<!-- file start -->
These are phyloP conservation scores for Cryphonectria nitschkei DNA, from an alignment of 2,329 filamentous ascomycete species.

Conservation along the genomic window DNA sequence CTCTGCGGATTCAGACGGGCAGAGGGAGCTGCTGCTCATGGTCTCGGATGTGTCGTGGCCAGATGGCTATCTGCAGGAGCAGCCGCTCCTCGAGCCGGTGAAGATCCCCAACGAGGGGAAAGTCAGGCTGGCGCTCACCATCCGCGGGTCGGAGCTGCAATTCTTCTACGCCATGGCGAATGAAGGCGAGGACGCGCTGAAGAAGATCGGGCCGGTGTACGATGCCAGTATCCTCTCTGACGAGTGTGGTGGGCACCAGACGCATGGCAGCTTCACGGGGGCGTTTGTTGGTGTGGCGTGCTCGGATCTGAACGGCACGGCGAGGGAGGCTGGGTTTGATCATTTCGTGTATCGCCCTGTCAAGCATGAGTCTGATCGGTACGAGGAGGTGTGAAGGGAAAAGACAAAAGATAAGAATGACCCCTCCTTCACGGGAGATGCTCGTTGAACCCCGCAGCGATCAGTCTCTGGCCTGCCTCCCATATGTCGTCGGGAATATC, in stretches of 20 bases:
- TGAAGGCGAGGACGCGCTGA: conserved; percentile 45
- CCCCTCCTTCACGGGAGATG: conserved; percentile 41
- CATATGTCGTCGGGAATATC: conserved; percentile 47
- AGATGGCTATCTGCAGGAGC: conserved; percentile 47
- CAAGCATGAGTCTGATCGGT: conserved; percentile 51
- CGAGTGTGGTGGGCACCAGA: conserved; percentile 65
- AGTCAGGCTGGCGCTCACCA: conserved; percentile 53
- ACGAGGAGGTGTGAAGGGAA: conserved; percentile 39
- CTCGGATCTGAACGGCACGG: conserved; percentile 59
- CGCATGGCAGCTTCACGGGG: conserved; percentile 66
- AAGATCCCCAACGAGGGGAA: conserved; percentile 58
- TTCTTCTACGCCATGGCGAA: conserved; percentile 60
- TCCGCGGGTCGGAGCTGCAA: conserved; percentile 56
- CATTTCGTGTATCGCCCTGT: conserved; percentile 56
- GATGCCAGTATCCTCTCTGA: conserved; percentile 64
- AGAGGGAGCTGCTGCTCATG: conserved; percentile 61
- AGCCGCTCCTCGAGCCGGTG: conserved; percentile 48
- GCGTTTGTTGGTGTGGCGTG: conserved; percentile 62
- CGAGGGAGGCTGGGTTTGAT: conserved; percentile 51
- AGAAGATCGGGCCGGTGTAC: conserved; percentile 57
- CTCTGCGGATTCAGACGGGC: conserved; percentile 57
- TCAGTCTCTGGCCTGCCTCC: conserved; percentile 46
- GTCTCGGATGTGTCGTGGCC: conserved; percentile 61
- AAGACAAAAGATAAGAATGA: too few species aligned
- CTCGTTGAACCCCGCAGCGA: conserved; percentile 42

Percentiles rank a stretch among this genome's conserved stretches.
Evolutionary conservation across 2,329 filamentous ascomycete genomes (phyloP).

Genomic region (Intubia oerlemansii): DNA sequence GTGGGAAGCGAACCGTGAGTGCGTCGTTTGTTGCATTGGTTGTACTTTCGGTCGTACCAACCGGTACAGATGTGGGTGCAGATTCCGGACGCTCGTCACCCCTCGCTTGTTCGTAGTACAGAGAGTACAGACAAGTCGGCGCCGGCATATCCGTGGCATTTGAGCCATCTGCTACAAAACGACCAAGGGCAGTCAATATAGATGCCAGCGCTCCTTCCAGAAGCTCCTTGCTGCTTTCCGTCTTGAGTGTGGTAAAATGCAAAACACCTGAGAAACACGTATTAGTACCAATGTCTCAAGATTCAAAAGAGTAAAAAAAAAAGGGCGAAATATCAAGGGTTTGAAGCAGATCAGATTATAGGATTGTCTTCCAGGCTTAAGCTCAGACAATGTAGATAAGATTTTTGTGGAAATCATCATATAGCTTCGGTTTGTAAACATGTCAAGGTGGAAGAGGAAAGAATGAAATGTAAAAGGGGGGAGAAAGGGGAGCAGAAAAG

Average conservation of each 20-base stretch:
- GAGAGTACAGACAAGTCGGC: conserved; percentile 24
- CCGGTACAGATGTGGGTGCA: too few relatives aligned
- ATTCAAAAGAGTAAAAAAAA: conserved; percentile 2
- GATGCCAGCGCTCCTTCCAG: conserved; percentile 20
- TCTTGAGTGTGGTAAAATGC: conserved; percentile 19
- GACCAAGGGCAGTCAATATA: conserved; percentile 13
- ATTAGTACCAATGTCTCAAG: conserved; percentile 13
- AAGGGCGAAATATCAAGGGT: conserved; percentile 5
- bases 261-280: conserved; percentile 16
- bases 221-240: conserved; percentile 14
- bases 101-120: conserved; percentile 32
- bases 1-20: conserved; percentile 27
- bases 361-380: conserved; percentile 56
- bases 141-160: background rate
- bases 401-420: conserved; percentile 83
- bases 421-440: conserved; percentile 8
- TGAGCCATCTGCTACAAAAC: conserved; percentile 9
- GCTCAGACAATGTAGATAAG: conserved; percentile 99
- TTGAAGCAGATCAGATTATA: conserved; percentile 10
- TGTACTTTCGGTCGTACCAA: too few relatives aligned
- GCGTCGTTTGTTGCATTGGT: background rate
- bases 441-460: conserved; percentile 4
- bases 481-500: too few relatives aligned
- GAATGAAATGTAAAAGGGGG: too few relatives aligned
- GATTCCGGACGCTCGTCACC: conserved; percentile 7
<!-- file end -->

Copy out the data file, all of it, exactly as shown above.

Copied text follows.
These are phyloP conservation scores for Cryphonectria nitschkei DNA, from an alignment of 2,329 filamentous ascomycete species.

Conservation along the genomic window DNA sequence CTCTGCGGATTCAGACGGGCAGAGGGAGCTGCTGCTCATGGTCTCGGATGTGTCGTGGCCAGATGGCTATCTGCAGGAGCAGCCGCTCCTCGAGCCGGTGAAGATCCCCAACGAGGGGAAAGTCAGGCTGGCGCTCACCATCCGCGGGTCGGAGCTGCAATTCTTCTACGCCATGGCGAATGAAGGCGAGGACGCGCTGAAGAAGATCGGGCCGGTGTACGATGCCAGTATCCTCTCTGACGAGTGTGGTGGGCACCAGACGCATGGCAGCTTCACGGGGGCGTTTGTTGGTGTGGCGTGCTCGGATCTGAACGGCACGGCGAGGGAGGCTGGGTTTGATCATTTCGTGTATCGCCCTGTCAAGCATGAGTCTGATCGGTACGAGGAGGTGTGAAGGGAAAAGACAAAAGATAAGAATGACCCCTCCTTCACGGGAGATGCTCGTTGAACCCCGCAGCGATCAGTCTCTGGCCTGCCTCCCATATGTCGTCGGGAATATC, in stretches of 20 bases:
- TGAAGGCGAGGACGCGCTGA: conserved; percentile 45
- CCCCTCCTTCACGGGAGATG: conserved; percentile 41
- CATATGTCGTCGGGAATATC: conserved; percentile 47
- AGATGGCTATCTGCAGGAGC: conserved; percentile 47
- CAAGCATGAGTCTGATCGGT: conserved; percentile 51
- CGAGTGTGGTGGGCACCAGA: conserved; percentile 65
- AGTCAGGCTGGCGCTCACCA: conserved; percentile 53
- ACGAGGAGGTGTGAAGGGAA: conserved; percentile 39
- CTCGGATCTGAACGGCACGG: conserved; percentile 59
- CGCATGGCAGCTTCACGGGG: conserved; percentile 66
- AAGATCCCCAACGAGGGGAA: conserved; percentile 58
- TTCTTCTACGCCATGGCGAA: conserved; percentile 60
- TCCGCGGGTCGGAGCTGCAA: conserved; percentile 56
- CATTTCGTGTATCGCCCTGT: conserved; percentile 56
- GATGCCAGTATCCTCTCTGA: conserved; percentile 64
- AGAGGGAGCTGCTGCTCATG: conserved; percentile 61
- AGCCGCTCCTCGAGCCGGTG: conserved; percentile 48
- GCGTTTGTTGGTGTGGCGTG: conserved; percentile 62
- CGAGGGAGGCTGGGTTTGAT: conserved; percentile 51
- AGAAGATCGGGCCGGTGTAC: conserved; percentile 57
- CTCTGCGGATTCAGACGGGC: conserved; percentile 57
- TCAGTCTCTGGCCTGCCTCC: conserved; percentile 46
- GTCTCGGATGTGTCGTGGCC: conserved; percentile 61
- AAGACAAAAGATAAGAATGA: too few species aligned
- CTCGTTGAACCCCGCAGCGA: conserved; percentile 42

Percentiles rank a stretch among this genome's conserved stretches.
Evolutionary conservation across 2,329 filamentous ascomycete genomes (phyloP).

Genomic region (Intubia oerlemansii): DNA sequence GTGGGAAGCGAACCGTGAGTGCGTCGTTTGTTGCATTGGTTGTACTTTCGGTCGTACCAACCGGTACAGATGTGGGTGCAGATTCCGGACGCTCGTCACCCCTCGCTTGTTCGTAGTACAGAGAGTACAGACAAGTCGGCGCCGGCATATCCGTGGCATTTGAGCCATCTGCTACAAAACGACCAAGGGCAGTCAATATAGATGCCAGCGCTCCTTCCAGAAGCTCCTTGCTGCTTTCCGTCTTGAGTGTGGTAAAATGCAAAACACCTGAGAAACACGTATTAGTACCAATGTCTCAAGATTCAAAAGAGTAAAAAAAAAAGGGCGAAATATCAAGGGTTTGAAGCAGATCAGATTATAGGATTGTCTTCCAGGCTTAAGCTCAGACAATGTAGATAAGATTTTTGTGGAAATCATCATATAGCTTCGGTTTGTAAACATGTCAAGGTGGAAGAGGAAAGAATGAAATGTAAAAGGGGGGAGAAAGGGGAGCAGAAAAG

Average conservation of each 20-base stretch:
- GAGAGTACAGACAAGTCGGC: conserved; percentile 24
- CCGGTACAGATGTGGGTGCA: too few relatives aligned
- ATTCAAAAGAGTAAAAAAAA: conserved; percentile 2
- GATGCCAGCGCTCCTTCCAG: conserved; percentile 20
- TCTTGAGTGTGGTAAAATGC: conserved; percentile 19
- GACCAAGGGCAGTCAATATA: conserved; percentile 13
- ATTAGTACCAATGTCTCAAG: conserved; percentile 13
- AAGGGCGAAATATCAAGGGT: conserved; percentile 5
- bases 261-280: conserved; percentile 16
- bases 221-240: conserved; percentile 14
- bases 101-120: conserved; percentile 32
- bases 1-20: conserved; percentile 27
- bases 361-380: conserved; percentile 56
- bases 141-160: background rate
- bases 401-420: conserved; percentile 83
- bases 421-440: conserved; percentile 8
- TGAGCCATCTGCTACAAAAC: conserved; percentile 9
- GCTCAGACAATGTAGATAAG: conserved; percentile 99
- TTGAAGCAGATCAGATTATA: conserved; percentile 10
- TGTACTTTCGGTCGTACCAA: too few relatives aligned
- GCGTCGTTTGTTGCATTGGT: background rate
- bases 441-460: conserved; percentile 4
- bases 481-500: too few relatives aligned
- GAATGAAATGTAAAAGGGGG: too few relatives aligned
- GATTCCGGACGCTCGTCACC: conserved; percentile 7